Too Chicken – C. R’s Faux Pas

A rejoinder to Uche Briggs‘ “Understanding Chicken Republic’s Twitter Strategy“.

Chicken Republic (CR), a Nigerian fast-food chain found itself in some hot water this past weekend. The cause? An ill-advised illustration poking fun at an erstwhile political bigwig’s incarceration.

The brouhaha centred on what readers perceived as a political bias (or is it naivetè) on CR’s part. The Nigerian electorate (still so called because it appears we’re in perma-election mode) is sharply divided and quick to bristle over slights, real or imagined. Before we examine the validity of the charge, let take care of a few things first.

As a brand, there are three key issues you should generally steer clear of; Religion, Politics, Race (or in Nigeria’s case, ethnicity) unless you can take a near universally held position. It is for a brand’s own good that it avoids these three topics, why? They are the most polarising; your potential consumer base will most likely than not have a fixed position and depending on the angle your ad takes, your brand runs the risk of upsetting  potential consumers unnecessarily.

Now, let’s examine the illustration in question.

Metuh CR

Nigerian brands have never been able to “satirise” the government du jour (and calling what CR does satire, is a stretch), though free speech exists in theory, the repercussions of upsetting the government is historically real and as such they have advisably refrained from doing so. What rankles with the above advert is aside from how poorly executed it is, it is downright impolitic. The subject of the joke is currently a defendant in a sub judice matter bordering on his alleged consumption of his witness statement, a criminal offence. A charge to which he has pleaded ‘not guilty’. Were Nigeria the kind of nation where allegedly corrupt individuals were roundly condemned by the public, this advert might have barely moved the needle, but where a sizeable number of the demographic the advert is aimed at believes that corruption allegations and charges are politically and or ethnically motivated, CR unnecessarily irritated potential paying diners.

The brand would do really well to leave political advertising to political parties or those who understand subtlety in future. Its fawning depiction of the president doesn’t help the allegations that the brand suffers a political bias. See the below.

On the illustration on the left, you see the president depicted as a ‘doer’ here, the hash tags put a positive spin on what the president (and his party) had been accused of;  – The precise opposite of what a significant number of people believe and are saying Buhari is. The image on the right shows Tunde Fashola, the much lauded minister, in a ‘3-in-1’ depiction, – BRF himself is not free from allegations of corruption but CR, in true Nigerian brand obsequious fashion, dare not refer to those.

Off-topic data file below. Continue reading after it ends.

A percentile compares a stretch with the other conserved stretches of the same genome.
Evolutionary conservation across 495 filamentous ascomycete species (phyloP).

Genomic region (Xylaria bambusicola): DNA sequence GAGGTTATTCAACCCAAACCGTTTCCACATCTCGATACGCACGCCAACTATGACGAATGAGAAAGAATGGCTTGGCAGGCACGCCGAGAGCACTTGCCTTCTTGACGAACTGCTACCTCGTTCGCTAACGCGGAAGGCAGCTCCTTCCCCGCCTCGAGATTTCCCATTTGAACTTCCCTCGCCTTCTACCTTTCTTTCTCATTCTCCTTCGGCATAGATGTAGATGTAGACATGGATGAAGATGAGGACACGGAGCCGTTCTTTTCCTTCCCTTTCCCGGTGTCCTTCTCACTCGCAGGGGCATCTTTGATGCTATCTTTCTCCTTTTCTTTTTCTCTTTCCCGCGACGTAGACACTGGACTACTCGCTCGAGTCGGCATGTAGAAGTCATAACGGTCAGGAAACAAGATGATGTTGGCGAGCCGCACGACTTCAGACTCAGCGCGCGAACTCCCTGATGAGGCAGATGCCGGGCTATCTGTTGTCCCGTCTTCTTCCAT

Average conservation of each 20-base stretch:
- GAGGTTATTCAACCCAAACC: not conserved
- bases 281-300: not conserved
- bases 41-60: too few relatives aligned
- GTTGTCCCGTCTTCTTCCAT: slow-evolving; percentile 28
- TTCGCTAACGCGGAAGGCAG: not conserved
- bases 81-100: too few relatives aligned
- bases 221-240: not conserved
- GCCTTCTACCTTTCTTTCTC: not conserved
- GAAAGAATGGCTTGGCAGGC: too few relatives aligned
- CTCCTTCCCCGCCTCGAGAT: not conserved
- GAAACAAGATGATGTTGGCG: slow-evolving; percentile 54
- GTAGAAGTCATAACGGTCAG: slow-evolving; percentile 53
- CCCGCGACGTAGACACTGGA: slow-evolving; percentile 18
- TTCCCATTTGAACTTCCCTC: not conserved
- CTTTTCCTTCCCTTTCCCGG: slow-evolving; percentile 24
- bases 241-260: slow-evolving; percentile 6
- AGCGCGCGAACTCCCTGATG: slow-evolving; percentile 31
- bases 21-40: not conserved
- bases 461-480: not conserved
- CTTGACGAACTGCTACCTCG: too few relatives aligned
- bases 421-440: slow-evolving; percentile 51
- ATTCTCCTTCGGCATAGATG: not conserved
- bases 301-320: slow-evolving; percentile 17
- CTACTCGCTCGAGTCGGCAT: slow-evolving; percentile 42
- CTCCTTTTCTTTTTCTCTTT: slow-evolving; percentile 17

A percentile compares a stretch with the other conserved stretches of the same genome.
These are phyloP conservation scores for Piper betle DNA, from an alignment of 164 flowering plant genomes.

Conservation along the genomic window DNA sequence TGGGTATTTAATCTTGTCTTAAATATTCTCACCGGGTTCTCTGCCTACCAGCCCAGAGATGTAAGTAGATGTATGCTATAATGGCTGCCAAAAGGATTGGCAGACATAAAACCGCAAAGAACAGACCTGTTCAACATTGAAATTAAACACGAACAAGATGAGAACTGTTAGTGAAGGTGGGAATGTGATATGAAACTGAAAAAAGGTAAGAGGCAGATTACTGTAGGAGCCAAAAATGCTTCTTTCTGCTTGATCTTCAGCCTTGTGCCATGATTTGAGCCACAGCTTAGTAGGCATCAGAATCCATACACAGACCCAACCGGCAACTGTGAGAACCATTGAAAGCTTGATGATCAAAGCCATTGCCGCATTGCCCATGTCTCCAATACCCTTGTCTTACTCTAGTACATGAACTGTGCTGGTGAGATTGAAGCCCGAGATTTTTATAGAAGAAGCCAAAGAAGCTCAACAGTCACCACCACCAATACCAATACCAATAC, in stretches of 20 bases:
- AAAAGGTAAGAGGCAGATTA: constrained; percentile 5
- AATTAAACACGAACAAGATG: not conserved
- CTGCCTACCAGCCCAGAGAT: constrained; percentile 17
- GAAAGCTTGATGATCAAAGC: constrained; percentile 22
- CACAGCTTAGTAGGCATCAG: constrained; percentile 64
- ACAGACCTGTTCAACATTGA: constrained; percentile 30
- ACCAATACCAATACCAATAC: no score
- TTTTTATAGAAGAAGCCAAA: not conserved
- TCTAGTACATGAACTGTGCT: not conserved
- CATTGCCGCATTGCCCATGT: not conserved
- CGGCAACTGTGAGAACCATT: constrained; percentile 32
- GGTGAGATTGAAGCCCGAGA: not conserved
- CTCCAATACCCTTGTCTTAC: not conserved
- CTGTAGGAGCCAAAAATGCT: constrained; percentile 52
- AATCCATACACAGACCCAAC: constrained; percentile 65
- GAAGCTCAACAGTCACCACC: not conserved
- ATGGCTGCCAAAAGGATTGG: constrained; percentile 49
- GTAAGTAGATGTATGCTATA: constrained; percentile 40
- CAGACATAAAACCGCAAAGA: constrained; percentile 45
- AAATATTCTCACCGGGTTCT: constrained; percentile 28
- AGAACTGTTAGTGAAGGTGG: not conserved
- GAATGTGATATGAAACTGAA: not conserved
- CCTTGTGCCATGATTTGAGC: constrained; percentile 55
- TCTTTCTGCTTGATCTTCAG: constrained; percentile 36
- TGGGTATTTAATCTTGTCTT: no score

It’s rather jarring, this one sided attempt at being ‘provocative’, it’s either you are or aren’t and since Chicken Republic cannot really do it as it needs to be done, fairly, they are advised to stay away from divisive politics all together.

It is important to note one thing, CR prides itself on riffing on topical issues, feeding on the Nigerian social media as guidance. On the upside, the brand has done some dope work in the past, the below for example. The image on the left leveraged on the #BeingFemaleInNigeria hashtag and it managed to capture the essence of the matter at hand without being offensive. On the right, is an illustration based on Caitlyn Jenner’s well publicised transition from male to female, without hammering the point, the reader gets it, it’s cheeky but for its intended audience, it works well. Clever stuff.

CR has managed to carve an enviable niche for itself, it has a prompt media team that is up to date on current affairs, it’s admirable but it’d do well to stick to making us laugh and poking fun at that which most of us can get behind.

If the team does particularly enjoy making political commentary, then it must embrace plausible deniability – work with ambiguity, let your contributions be believably this or that, a nod and a wink to your readers, we’ll get it, trust me.

This entry was published on January 25, 2016 at 4:58 pm. It’s filed under Politics, Uncategorized and tagged , . Bookmark the permalink. Follow any comments here with the RSS feed for this post.

One thought on “Too Chicken – C. R’s Faux Pas

  1. Pingback: Much Ado About Ads | eRelevant

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